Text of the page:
Very easy multithreading
meanwhile - Very Easy Multithreading
If you want to call the same function on many inputs, in a multithreaded
meanwhile makes it easy.
It can make your code significantly faster, especially if the function requires I/O operations, like file access or HTTP(S) queries.
pip3 install meanwhile
Simple Usage Example
Suppose you have a function named
test_url, that gets a URL, downloads
its content, and tests whether it contains the word "meanwhile". Also,
suppose you have a file, named
urls.txt, where each line contains a URL
you would like to apply
You can do the following:
>>> from meanwhile import Job >>> job = Job(test_url, 10) # at most 10 threads will be used concurrently. >>> urls = open("urls.txt").read().splitlines() >>> job.add_many(urls) >>> job.wait() >>> results = job.get_results()
The target function (in this case:
test_url) should get one argument, and
this argument should be hashable.
Note that if your function prints output, you probably want to use
meanwhile.print() instead of Python's built-in
This function prevents conflicts both with other threads, and with the progress
updates shown by the
In More Details
Job object holds a queue of inputs to process. It automatically
spawns and kills threads, as needed (up to the maximal number of concurrent
threads set by the user).
add_many can be used to add inputs to the queue.
wait stops until the queue is empty. By default, it shows the
job's progress, like this:
pending: 19 running: 20 finished: 11 failed: 0
In order to
wait without showing the progress, one can set the keyword
show_status to be
False. Also, it's possible to show the
job's progress without
wait-ing, using the method
wait also supports a keyword argument,
timeout. If it is set, the
method will unconditionally return after
also be stopped safely by a
The return values of the target function can be inspected using the methods
Fix Mistakes On The Fly
meanwhile also makes it easy to debug your code and fix it while the job
is already in progress.
First, almost everything can be changed at any time. For example:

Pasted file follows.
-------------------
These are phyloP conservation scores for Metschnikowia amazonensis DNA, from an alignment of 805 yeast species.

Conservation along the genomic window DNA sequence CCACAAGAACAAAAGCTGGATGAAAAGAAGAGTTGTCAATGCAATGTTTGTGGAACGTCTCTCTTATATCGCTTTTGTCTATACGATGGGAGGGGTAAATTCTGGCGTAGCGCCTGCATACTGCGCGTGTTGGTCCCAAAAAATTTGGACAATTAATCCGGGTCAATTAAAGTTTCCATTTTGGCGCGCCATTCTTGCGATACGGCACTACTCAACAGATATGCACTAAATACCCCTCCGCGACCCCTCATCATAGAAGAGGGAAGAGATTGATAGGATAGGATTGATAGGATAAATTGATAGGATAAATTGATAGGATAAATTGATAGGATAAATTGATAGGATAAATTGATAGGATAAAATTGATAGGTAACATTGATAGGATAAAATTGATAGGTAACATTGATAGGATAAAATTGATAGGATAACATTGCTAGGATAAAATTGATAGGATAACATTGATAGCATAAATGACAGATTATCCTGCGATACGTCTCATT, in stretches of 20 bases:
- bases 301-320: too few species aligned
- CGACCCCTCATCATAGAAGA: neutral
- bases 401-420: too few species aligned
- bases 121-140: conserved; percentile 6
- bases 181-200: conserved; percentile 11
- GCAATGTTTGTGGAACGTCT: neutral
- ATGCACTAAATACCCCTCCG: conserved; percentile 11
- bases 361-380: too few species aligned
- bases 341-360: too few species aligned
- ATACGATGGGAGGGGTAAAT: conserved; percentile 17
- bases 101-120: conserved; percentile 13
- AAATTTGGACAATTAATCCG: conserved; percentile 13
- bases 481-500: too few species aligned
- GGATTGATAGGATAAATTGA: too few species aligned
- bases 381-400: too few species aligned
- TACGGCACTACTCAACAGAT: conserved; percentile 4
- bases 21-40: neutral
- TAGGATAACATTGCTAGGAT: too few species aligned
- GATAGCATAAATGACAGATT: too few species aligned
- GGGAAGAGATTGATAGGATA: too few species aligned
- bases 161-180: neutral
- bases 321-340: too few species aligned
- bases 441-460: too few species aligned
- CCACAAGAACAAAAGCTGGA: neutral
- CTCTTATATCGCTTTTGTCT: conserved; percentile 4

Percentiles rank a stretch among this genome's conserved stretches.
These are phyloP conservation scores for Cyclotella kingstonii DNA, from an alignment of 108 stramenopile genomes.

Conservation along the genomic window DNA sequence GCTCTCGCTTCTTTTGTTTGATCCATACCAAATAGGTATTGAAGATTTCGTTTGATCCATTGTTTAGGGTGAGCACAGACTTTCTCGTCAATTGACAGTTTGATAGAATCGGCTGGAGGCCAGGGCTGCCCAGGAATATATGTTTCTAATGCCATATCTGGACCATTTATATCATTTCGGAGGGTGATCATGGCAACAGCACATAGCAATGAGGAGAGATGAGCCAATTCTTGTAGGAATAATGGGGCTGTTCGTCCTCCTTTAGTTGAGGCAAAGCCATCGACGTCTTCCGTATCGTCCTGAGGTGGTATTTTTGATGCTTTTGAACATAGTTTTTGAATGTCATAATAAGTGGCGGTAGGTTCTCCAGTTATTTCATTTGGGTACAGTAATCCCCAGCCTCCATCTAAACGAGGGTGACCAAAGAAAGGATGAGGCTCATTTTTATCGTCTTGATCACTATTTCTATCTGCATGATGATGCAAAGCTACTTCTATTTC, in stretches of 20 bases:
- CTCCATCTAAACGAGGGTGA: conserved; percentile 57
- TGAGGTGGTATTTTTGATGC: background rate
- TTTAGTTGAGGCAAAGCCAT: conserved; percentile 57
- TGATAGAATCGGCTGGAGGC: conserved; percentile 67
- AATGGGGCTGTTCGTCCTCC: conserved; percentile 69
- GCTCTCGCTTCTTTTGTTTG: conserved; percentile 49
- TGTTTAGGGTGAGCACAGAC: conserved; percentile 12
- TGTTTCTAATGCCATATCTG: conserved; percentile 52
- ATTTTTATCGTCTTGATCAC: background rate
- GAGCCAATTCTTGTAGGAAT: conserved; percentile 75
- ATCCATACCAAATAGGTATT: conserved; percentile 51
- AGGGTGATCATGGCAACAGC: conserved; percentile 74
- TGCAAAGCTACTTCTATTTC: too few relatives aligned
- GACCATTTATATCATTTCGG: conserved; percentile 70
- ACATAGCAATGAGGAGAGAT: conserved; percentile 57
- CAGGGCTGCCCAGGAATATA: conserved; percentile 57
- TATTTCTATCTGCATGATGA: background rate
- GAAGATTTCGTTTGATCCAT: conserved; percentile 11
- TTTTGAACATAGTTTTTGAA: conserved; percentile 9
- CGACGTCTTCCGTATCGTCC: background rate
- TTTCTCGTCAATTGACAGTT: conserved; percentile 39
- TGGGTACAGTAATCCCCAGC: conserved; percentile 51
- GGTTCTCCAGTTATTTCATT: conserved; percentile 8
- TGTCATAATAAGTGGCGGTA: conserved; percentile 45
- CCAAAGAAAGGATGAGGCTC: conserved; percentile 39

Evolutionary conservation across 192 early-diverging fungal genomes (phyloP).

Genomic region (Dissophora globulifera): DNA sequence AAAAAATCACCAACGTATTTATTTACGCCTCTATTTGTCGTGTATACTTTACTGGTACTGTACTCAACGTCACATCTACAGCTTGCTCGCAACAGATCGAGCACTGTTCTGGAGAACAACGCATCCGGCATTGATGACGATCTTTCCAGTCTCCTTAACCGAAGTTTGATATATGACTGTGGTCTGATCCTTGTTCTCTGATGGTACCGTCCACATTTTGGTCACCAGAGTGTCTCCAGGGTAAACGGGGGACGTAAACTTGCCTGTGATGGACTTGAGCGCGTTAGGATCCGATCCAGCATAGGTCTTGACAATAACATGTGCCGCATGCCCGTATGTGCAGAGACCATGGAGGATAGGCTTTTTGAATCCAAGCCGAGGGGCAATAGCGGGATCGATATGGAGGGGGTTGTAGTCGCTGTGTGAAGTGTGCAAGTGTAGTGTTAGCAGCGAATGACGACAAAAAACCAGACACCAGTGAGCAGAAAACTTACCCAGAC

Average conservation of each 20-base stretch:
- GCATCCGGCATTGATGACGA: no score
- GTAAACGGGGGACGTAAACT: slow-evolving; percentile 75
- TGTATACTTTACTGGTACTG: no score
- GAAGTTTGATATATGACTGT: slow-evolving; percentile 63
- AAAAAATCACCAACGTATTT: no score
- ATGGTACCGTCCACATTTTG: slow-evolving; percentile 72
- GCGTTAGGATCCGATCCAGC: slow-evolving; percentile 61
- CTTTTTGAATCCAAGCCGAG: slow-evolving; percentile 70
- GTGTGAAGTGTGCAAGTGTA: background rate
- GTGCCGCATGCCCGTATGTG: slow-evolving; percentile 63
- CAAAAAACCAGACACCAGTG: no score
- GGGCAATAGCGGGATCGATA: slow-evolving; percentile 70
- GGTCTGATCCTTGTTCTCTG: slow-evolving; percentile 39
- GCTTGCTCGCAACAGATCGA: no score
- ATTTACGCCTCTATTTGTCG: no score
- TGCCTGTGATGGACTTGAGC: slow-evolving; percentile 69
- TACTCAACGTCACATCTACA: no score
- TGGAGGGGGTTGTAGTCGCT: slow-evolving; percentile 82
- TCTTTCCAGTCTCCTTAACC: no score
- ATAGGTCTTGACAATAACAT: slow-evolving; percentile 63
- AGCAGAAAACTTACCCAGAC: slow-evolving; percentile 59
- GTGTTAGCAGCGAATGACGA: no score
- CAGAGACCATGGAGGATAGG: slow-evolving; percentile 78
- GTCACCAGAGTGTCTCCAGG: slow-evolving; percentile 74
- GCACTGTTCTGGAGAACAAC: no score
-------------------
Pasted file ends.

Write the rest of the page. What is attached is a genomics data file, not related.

- You can always add new inputs to the queue using
add_many(even after all previous inputs were already processed, and all threads were killed);
- You can always change the maximal number of threads allowed to run
concurrently using the method
- You can always change the target function using the method
set_target(this will apply only to inputs that weren't successfully processed yet).
Also, you can inspect the exceptions raised by the target function using the
get_exceptions (and also
After you fix the cause for the exceptions, you can use the methods
retry_all to return inputs that raised exceptions
into the job's queue.
In case your target function sometimes randomly fails (i.e. raises exception),
you can also use the method
set_n_attempts, to make the job retry inputs
automatically for a limited number of attempts (and note that the
class'es constructor also can take the keyword argument
Finally, note the methods
kill, that also
can be useful when you debug a job in progress (don't be afraid of
it is just equivalent to
Sometimes it's useful to have a thread reusing resources whlie sequentially processing inputs. For example, if your target function makes an HTTPS request, you may want to reuse the same session, in order to save the TLS handshake time.
meanwhile allows you to provide a target factory instead of a
target function. The factory is used to create a different target function for
each thread spawned.
A target factory can be either a function that does not take arguments, and
returns a target function, or a callable class (that is initialized without
arguments, and its
__call__ method is used as the target function.
In order to provide a target factory instead of target function, one must set
the keyword argument
factory to be
True (this is true for both the
Job class constructor and the
For the full module reference, see
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